Extended Data Fig. 4 Effect of trispecific Ab on immune cell distribution and binding of CD38 trispecific Ab to T cell subsets in the blood of NHPs.

Blood samples from animals treated with a single IV (30 ug/kg) or SC administration (100 ug/kg) were analyzed by flow cytometry (a) to quantitate T lymphocyte, B lymphocyte, NK cells and monocytes as indicated. T lymphocytes were selected using CD2 + /CD16-, B lymphocytes with CD2-/CD20 + /HLA-DR + , and NK cells with CD2 + / CD16 + , and (b) to quantitate cell-bound trispecific Ab levels on CD4+ T cells (CD2 + /CD4 + /CD8) or CD8 cells (CD2 + /CD4-/CD8 + ). CD38 trispecific binding was determined using anti-human IgG4 (Southern Biotech) to determine percentage of cells bound with trispecific Ab on indicated subpopulations of T cells. The data were plotted as average of n = 3 animals ± SD.

Extended Data Fig. 5 Effect of CD38 trispecific Ab on T lymphocyte subset distribution in the blood of NHPs.

Blood samples from animals (n = 3) treated with a single SC administration (100 ug/kg) were analyzed by flow cytometry to quantitate CD4, CD8, CD8 effector memory and T regulatory cells as indicated. CD4+ T cells were selected using cell surface staining for CD2 + /CD4 + /CD8-, CD8 + T cells with CD2 + /CD4-/CD8 + ; CD8 + effector memory by CD2 + /CD4-/CD8 + /CD45RA + /CD197- and regulatory T cells with CD2 + /CD4 + /CD8-/CD127-/CD25hi. The data were plotted as individual animals.

Extended Data Fig. 6 Effect of intra-animal dose escalation on serum levels and inflammatory cytokine release in NHP.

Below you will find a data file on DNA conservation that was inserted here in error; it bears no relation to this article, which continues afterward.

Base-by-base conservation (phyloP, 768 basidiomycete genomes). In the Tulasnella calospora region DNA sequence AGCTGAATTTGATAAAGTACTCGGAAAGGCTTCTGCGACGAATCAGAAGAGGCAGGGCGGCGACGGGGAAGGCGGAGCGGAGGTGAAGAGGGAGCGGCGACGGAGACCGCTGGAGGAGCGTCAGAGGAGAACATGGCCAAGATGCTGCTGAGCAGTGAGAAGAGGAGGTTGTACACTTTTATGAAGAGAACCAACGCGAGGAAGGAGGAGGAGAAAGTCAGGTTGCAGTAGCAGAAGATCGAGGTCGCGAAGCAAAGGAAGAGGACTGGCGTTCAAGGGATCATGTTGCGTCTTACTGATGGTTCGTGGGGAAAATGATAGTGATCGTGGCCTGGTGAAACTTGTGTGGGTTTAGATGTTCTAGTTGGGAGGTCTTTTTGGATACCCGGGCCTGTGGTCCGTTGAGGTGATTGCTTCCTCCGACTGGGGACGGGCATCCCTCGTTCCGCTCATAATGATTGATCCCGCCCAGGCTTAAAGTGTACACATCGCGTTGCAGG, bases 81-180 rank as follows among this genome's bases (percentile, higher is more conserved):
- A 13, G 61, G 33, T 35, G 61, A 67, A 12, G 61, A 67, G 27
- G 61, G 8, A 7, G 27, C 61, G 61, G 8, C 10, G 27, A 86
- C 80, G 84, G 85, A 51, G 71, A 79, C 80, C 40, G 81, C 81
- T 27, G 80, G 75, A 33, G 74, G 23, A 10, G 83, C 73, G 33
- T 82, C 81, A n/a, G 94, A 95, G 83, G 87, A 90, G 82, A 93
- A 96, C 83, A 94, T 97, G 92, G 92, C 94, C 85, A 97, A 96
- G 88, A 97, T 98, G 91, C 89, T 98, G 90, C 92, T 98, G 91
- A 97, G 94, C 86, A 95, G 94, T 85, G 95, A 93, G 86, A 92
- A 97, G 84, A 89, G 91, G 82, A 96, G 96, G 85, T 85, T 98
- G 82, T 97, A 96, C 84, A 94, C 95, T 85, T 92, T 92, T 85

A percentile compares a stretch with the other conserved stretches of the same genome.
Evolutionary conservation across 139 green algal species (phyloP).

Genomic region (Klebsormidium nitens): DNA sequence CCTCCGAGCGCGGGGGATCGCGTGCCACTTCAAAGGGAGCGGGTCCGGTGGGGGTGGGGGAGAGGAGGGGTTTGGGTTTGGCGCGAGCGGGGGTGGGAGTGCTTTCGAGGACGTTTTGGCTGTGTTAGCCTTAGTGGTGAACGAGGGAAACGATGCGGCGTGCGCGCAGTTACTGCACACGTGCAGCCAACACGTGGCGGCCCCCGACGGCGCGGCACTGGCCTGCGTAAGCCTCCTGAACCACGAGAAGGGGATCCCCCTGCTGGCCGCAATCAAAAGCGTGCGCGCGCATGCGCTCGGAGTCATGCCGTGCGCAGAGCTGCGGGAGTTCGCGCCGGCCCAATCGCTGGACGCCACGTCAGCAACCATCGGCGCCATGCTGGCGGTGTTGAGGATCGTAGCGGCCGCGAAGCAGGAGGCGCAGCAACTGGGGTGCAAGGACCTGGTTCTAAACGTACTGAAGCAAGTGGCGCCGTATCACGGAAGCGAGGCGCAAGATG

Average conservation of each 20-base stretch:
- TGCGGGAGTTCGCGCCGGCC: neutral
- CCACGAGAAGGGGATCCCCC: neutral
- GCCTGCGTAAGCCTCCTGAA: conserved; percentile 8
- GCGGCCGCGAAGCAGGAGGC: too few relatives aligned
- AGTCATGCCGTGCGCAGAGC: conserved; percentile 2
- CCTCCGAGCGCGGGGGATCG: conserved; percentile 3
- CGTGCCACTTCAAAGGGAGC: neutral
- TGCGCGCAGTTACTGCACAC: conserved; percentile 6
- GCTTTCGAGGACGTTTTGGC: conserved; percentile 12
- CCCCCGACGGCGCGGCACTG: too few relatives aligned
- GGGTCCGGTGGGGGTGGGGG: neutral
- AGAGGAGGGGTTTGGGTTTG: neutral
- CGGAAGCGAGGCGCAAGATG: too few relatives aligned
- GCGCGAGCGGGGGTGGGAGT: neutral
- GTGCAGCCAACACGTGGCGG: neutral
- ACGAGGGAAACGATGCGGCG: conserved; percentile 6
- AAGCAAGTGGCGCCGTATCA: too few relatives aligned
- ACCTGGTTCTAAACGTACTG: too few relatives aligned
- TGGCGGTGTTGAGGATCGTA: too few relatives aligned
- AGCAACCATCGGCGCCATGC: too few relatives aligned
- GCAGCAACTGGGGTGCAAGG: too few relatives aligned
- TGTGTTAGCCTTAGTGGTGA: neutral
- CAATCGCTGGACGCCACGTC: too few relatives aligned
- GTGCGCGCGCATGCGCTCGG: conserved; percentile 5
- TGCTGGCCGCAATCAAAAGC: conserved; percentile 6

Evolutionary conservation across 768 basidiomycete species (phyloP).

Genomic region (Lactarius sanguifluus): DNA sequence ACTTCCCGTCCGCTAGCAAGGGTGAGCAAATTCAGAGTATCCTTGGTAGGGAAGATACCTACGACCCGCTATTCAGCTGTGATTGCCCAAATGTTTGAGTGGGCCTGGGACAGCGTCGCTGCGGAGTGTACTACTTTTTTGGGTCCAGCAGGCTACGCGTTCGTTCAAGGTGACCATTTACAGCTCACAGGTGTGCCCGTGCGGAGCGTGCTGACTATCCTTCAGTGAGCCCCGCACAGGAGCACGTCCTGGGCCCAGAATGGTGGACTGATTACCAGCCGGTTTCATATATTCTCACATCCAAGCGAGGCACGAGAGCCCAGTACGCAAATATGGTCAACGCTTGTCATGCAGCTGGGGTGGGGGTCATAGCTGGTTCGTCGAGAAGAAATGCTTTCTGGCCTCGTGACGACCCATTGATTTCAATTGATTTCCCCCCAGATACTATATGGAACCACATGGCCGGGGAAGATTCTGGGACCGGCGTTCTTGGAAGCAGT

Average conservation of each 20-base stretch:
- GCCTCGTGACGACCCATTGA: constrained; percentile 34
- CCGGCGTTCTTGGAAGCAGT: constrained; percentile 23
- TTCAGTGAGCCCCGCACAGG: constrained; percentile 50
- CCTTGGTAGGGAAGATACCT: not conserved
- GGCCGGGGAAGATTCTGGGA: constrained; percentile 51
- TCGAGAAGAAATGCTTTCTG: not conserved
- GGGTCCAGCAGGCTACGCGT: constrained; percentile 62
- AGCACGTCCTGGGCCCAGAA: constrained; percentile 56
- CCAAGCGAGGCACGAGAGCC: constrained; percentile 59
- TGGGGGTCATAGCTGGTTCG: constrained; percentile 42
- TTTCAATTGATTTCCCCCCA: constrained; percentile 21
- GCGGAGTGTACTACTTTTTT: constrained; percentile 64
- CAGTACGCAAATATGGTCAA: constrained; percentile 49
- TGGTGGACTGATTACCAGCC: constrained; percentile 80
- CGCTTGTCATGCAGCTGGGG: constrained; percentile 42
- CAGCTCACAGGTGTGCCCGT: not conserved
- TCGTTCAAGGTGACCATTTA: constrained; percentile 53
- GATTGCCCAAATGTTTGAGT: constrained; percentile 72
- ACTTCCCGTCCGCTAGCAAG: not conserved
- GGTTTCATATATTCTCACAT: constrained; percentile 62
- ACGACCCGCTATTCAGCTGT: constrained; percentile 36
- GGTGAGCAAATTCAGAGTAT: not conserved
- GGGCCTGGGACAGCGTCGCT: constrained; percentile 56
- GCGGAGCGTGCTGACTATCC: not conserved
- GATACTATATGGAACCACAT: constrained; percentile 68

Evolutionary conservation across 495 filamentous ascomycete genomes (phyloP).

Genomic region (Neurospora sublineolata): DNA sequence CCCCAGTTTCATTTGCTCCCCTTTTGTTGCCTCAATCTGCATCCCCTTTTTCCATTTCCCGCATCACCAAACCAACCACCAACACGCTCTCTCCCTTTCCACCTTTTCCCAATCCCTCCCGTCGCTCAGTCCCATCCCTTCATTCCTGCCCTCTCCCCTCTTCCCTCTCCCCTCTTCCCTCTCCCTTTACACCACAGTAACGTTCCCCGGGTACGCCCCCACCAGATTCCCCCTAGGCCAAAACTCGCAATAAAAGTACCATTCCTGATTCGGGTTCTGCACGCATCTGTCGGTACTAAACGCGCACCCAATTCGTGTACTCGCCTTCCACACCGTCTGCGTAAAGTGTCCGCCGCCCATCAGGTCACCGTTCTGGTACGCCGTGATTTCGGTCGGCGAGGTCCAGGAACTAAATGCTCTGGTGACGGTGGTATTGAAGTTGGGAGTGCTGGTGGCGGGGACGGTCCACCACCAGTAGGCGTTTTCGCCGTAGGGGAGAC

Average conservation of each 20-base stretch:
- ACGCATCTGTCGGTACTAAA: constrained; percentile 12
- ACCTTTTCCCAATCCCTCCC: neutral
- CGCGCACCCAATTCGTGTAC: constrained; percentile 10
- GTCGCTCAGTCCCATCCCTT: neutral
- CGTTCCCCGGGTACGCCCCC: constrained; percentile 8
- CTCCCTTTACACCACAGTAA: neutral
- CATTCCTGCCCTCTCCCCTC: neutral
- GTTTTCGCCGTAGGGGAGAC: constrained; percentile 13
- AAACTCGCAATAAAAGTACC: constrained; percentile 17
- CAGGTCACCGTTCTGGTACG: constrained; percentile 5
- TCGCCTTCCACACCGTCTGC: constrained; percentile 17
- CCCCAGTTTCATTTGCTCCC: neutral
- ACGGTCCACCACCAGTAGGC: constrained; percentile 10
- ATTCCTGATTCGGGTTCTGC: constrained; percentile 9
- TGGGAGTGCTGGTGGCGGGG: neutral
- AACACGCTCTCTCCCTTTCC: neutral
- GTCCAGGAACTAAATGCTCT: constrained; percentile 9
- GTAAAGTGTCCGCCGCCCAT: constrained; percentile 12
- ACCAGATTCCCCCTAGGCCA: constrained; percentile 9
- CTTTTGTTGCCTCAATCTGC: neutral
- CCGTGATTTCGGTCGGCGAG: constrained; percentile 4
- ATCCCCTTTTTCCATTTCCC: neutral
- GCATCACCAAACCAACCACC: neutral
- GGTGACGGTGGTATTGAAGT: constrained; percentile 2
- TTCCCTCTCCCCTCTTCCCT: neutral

Animals (n = 3) were injected IV with the CD38 trispecific Ab at 10 ug/kg on day 1, 30 ug/kg on day 4, and 100 ug/kg on day 7. Serum samples were measured for trispecific Ab serum concentration using a Gyrolab immunoassay (Gyros Protein Technologies). Plasma samples were analyzed for inflammatory cytokines IL-6 and IFN-γ as described in Methods. The data were plotted as individual animals.

Extended Data Fig. 7 Cytolysis of the CD38 trispecific Ab of CD38+ hematological cancer cell lines.

Cytolytic activity of the CD38/CD28xCD3 trispecific FALA mutant Ab against indicated CD38+CD28- lines, including acute myelocytic leukemia (AML (KG-1)), a B cell lymphoma (OCI-Ly19), acute T lymphocytic leukemia (ALL (KOPN8)), and chronic lymphocytic lymphoma (CLL(Z-138)). The representative nonlinear regression graphs (ordinary fit) ± SD are from 2 PBMC donors performed in two separate experiments.

Supplementary information

Supplementary Information

Supplementary Tables 1–6.

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Supplementary Video 1

Time-lapse vital microscopy of myeloma cell cytolysis by the CD38 trispecific antibody in vitro in the presence of primary human T cells.

Source data

Source Data Fig. 1

Flow cytometry statistical source data

Source Data Fig. 2

Flow cytometry statistical source data

Source Data Fig. 3

Flow cytometry statistical source data

Source Data Fig. 4

Flow cytometry statistical source data

Source Data Extended Data Fig. 2

SPR and ELISA source data

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Wu, L., Seung, E., Xu, L. et al. Trispecific antibodies enhance the therapeutic efficacy of tumor-directed T cells through T cell receptor co-stimulation. Nat Cancer 1, 86–98 (2020). https://doi.org/10.1038/s43018-019-0004-z